Despite a very tough week for risk FX, with EUR/USD falling to fresh yearly lows in the wake of weaker than expected US Non-Farm payrolls, one currency amongst the majors has shown relative strength both on a fundamental and a price basis. The Australian dollar last week performed well, recapturing the 1.0300 figure before sucummbing to some proft taking post NFP. The key takeaway from last week’s trade was the fact that the RBA is finished with its rate cutting cycle for the time being. In its monthly monetary policy meeting the Australian central bank did warn that, “Growth in the world economy picked up in the early months of 2012, having slowed in the second half of 2011. But more recent indicators continue to suggest weakening in Europe and a slower pace of growth in China.“ However, the RBA left its benchmark rate unchanged at 3.5% stating that monetary policy was “appropriate”.

Overall the RBA appears to be content with the current state of monetary policy and may continue to keep rates on hold for the foreseeable future. Conditions in the Australian economy remain near equilibrium levels and unless global demand and especially growth in China weakens materially the RBA is unlikely to ease further after having cut rates by 125 basis points since last November.

That leaves the Aussie the King of the Carry in the currency market where all the other in G10 interest rates are at or near 0% level. This week, the key driver of Aussie strength will be the release of Chinese Trade data on Monday night and the release of Australian employment report at 9:30 PM EST on Wednesday evening. The market anticipates a very modest gain of 0.3k after last month’s monster 38K print. If the data surprises to the upside much like other recent economic reports from Down Under then the Aussie could recapture the 1.0300 level as risk flows flock to the unit.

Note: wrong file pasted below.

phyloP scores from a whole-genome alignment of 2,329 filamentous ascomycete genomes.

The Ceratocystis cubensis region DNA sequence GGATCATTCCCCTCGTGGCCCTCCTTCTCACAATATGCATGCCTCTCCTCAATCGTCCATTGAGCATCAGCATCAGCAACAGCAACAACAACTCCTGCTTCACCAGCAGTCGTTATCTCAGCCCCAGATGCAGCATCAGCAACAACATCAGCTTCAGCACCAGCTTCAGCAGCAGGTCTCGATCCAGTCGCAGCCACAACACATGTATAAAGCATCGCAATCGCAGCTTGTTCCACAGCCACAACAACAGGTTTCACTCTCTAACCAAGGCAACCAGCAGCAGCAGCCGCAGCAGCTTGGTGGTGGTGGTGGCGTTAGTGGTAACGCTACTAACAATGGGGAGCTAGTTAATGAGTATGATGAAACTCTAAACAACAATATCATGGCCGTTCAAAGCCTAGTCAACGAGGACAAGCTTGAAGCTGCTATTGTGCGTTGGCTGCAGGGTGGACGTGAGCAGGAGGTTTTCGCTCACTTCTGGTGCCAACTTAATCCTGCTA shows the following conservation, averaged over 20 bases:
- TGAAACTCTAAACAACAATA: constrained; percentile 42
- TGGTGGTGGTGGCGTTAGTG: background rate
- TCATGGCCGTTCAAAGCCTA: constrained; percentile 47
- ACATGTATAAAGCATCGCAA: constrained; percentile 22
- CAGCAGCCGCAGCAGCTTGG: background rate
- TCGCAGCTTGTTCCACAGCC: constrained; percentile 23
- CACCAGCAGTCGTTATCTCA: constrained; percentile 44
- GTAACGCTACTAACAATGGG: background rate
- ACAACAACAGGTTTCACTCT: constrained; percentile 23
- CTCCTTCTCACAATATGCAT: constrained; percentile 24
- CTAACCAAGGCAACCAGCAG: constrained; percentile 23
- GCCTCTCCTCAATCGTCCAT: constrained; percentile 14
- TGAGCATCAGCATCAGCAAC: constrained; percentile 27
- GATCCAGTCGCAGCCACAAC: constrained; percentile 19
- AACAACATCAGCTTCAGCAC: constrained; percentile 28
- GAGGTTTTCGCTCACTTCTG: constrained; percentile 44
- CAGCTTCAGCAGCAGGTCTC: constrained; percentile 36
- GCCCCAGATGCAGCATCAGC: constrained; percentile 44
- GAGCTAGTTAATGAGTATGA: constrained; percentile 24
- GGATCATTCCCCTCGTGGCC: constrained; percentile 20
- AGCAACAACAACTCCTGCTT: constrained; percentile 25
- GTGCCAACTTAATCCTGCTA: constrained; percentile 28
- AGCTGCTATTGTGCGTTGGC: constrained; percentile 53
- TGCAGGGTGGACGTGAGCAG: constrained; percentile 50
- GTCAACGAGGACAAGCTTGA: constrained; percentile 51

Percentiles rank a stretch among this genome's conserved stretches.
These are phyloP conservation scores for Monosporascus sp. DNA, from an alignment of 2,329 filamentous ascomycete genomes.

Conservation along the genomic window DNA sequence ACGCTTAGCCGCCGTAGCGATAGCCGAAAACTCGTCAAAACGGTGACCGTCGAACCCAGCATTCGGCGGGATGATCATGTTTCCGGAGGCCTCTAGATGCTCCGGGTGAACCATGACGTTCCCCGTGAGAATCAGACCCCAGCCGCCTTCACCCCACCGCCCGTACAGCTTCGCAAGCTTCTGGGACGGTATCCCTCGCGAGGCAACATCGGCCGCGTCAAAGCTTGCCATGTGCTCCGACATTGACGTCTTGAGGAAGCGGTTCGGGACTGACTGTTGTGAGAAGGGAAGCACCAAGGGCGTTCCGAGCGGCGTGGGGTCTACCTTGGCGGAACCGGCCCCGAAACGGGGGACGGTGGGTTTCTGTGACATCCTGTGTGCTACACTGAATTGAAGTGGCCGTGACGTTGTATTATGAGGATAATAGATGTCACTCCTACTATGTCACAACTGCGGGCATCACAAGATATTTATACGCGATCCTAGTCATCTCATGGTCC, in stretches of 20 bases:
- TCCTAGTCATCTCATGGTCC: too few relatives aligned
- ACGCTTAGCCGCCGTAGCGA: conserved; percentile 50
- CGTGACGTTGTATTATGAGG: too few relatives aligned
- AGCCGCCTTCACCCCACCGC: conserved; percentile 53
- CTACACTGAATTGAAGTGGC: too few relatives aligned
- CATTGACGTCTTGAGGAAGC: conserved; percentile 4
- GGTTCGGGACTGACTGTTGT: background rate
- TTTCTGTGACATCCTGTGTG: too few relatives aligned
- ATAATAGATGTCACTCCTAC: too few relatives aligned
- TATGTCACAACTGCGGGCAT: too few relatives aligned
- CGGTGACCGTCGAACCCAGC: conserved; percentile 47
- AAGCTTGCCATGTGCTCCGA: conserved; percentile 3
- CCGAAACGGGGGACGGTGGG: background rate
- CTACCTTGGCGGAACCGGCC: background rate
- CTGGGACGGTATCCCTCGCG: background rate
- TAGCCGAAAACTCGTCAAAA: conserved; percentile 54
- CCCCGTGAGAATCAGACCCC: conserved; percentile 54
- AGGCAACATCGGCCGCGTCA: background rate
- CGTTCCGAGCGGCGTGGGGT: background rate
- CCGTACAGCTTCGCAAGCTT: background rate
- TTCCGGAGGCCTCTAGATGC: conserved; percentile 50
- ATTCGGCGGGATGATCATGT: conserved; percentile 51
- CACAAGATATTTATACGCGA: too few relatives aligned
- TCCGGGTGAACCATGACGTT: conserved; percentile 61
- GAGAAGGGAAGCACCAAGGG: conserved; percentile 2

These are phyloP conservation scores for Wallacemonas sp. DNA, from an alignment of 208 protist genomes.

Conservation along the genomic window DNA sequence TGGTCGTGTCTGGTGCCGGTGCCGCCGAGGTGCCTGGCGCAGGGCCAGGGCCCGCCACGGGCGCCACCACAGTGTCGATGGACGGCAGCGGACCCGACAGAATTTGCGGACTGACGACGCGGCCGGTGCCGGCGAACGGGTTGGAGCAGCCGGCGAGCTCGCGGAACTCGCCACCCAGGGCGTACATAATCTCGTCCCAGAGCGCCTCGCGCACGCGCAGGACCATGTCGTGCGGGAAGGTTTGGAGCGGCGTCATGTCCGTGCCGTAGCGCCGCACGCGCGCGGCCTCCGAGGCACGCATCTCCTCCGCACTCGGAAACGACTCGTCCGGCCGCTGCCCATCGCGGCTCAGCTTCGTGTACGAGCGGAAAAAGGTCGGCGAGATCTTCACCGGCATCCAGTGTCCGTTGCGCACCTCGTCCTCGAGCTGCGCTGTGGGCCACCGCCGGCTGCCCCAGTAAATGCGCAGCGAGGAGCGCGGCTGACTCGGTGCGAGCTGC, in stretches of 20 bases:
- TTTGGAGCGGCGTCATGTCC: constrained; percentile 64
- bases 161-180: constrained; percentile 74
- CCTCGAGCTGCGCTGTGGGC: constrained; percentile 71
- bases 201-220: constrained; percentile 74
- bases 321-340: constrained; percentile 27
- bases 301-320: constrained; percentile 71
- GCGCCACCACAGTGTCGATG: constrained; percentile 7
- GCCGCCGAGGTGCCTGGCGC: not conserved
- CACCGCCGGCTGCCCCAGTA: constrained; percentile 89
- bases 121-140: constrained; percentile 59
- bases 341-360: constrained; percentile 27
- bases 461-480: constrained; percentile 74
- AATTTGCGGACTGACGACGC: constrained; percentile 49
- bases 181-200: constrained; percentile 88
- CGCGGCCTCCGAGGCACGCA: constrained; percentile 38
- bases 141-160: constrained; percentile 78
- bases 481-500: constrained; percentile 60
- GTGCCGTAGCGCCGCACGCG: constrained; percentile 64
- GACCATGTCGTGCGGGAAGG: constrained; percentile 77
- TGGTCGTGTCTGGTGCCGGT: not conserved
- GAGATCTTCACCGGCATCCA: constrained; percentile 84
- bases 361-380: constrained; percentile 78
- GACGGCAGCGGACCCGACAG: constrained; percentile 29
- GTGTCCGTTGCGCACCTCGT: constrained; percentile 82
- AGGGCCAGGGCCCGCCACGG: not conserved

There is some cause for concern however, the latest ANZ job advertisements data has shown a decline of -1.2% from the month prior marking the third month in a row that job adverts have decreased. Nevertheless that data has not correlated well with the unemployment report and we could see positive divergence once again.

Ultimately, the fate of the Aussie this week will depend risk flows and the markets perception of Chinese growth. Today’s modest Chinese CPI data provides ample room for Chinese authorities to ease monetary policy further, while tomorrow’s trade data if it comes in close to estimates may allay fears of a serious export slowdown. In order to reestablish its uptrend the Aussie needs to recapture the 1.0300 barrier which would open the way for a run towards recent swing highs at 1.0450.

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